This hopefully provides a good example of how event streaming is different from any messaging company that says they provide event-driven technologies. The fact that we can marry real-time information with historical context makes all the difference.
These are just a few examples of contextual event-driven applications. Other examples including building real-time customer 360 applications, or machine learning models. In fact, there are an infinite number of applications that can be built based on what a business needs.
Seeing these examples, it’s hopefully clear how event streaming is so much more than “faster ETL” or “messaging that persists”. It’s an entirely new way to run a business.
And, seeing these examples, this might be a good time to talk about:
What event-driven applications would deliver impactful outcomes to your business?
From a pipeline perspective, which of the six benefits of a universal event pipeline are most relevant to you?
What would you imagine to be the best place to start?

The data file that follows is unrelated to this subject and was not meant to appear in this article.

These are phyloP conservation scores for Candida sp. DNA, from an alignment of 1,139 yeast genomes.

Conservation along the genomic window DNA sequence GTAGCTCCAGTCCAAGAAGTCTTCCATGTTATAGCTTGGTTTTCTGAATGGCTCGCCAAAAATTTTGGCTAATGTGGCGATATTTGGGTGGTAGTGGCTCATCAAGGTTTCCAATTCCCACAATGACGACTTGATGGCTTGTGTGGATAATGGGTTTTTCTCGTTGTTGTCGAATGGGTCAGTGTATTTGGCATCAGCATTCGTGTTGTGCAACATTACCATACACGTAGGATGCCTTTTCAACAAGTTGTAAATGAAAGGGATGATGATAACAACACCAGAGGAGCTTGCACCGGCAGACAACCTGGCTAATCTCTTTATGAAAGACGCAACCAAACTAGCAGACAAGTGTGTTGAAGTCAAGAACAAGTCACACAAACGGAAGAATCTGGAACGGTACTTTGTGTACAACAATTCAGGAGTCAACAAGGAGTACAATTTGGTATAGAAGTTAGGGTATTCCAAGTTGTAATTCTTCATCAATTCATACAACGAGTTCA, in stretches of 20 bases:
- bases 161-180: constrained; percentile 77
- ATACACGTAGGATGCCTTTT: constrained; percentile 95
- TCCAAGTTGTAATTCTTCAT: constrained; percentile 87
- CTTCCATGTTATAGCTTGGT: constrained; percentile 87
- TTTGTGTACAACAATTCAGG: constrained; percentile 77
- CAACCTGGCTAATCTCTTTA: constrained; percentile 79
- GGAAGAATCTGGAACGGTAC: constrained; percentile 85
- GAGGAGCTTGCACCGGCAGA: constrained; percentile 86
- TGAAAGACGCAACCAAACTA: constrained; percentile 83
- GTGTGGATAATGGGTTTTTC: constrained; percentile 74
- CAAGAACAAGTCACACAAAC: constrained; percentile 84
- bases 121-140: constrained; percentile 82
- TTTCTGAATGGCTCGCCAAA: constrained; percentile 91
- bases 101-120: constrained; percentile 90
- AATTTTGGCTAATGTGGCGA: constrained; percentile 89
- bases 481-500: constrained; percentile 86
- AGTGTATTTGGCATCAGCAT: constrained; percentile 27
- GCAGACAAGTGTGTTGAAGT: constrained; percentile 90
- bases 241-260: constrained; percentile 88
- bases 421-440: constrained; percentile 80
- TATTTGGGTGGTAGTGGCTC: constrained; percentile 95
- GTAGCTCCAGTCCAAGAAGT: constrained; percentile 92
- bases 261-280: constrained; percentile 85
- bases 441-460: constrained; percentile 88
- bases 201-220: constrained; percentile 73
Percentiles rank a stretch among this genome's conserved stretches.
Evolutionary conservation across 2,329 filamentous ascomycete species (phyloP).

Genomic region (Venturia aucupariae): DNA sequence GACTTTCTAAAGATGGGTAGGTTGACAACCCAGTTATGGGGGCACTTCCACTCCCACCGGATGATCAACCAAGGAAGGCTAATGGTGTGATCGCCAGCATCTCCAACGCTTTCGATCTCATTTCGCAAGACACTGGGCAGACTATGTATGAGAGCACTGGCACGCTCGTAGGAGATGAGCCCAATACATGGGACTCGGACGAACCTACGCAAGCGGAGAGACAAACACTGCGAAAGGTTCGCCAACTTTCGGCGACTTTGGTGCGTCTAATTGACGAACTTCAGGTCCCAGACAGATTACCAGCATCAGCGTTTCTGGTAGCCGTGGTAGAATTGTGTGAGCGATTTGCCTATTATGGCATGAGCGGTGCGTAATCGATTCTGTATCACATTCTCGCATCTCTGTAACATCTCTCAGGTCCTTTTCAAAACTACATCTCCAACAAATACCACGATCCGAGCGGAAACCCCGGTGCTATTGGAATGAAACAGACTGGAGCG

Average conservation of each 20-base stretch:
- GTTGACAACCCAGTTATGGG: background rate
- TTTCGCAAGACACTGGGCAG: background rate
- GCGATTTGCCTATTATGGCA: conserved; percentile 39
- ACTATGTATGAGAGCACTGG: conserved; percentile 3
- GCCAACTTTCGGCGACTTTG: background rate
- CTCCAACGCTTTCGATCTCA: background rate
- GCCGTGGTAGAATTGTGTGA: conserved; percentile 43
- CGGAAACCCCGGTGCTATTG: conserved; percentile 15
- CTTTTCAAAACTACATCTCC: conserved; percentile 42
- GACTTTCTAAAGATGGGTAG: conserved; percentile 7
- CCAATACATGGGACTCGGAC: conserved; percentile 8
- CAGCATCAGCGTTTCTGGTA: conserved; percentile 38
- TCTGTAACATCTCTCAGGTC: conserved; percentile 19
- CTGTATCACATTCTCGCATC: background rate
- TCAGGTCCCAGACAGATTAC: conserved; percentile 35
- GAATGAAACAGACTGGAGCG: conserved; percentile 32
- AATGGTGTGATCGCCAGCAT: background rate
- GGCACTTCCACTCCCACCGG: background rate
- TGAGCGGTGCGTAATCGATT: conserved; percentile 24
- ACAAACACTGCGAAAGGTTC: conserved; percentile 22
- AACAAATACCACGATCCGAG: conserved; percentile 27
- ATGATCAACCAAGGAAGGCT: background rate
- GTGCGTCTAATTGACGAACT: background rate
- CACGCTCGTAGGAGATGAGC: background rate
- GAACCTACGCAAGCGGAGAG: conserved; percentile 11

Now, moving on, in looking at this diagram, you’ll also see we’ve basically drawn out an architecture of an Event Streaming Platform.
Let’s now transition to us as a company…
When it comes to your success with this new paradigm, we believe we are uniquely able to help.
To start off with, our founders are the original creators of Apache Kafka. To date, our team has written 80% of the code commits for Apache Kafka and together, we at Confluent have over 300,000 hours of Kafka experience.
This expertise is the key to our success, and we also believe it’s the key to your success.
Because of our expertise and enterprise-ready platform, we are proud that over 30% of Fortune 100 organizations have signed up with us as a foundational technology to help them innovate and succeed in the digital age.
So how do you get started, and what does the journey look like?
The first thing to address is that when it comes to this new paradigm, it’s not all or nothing. Adoption is incremental. It often begins gradually, and then later accelerates as the value of the paradigm becomes universally apparent in your organization.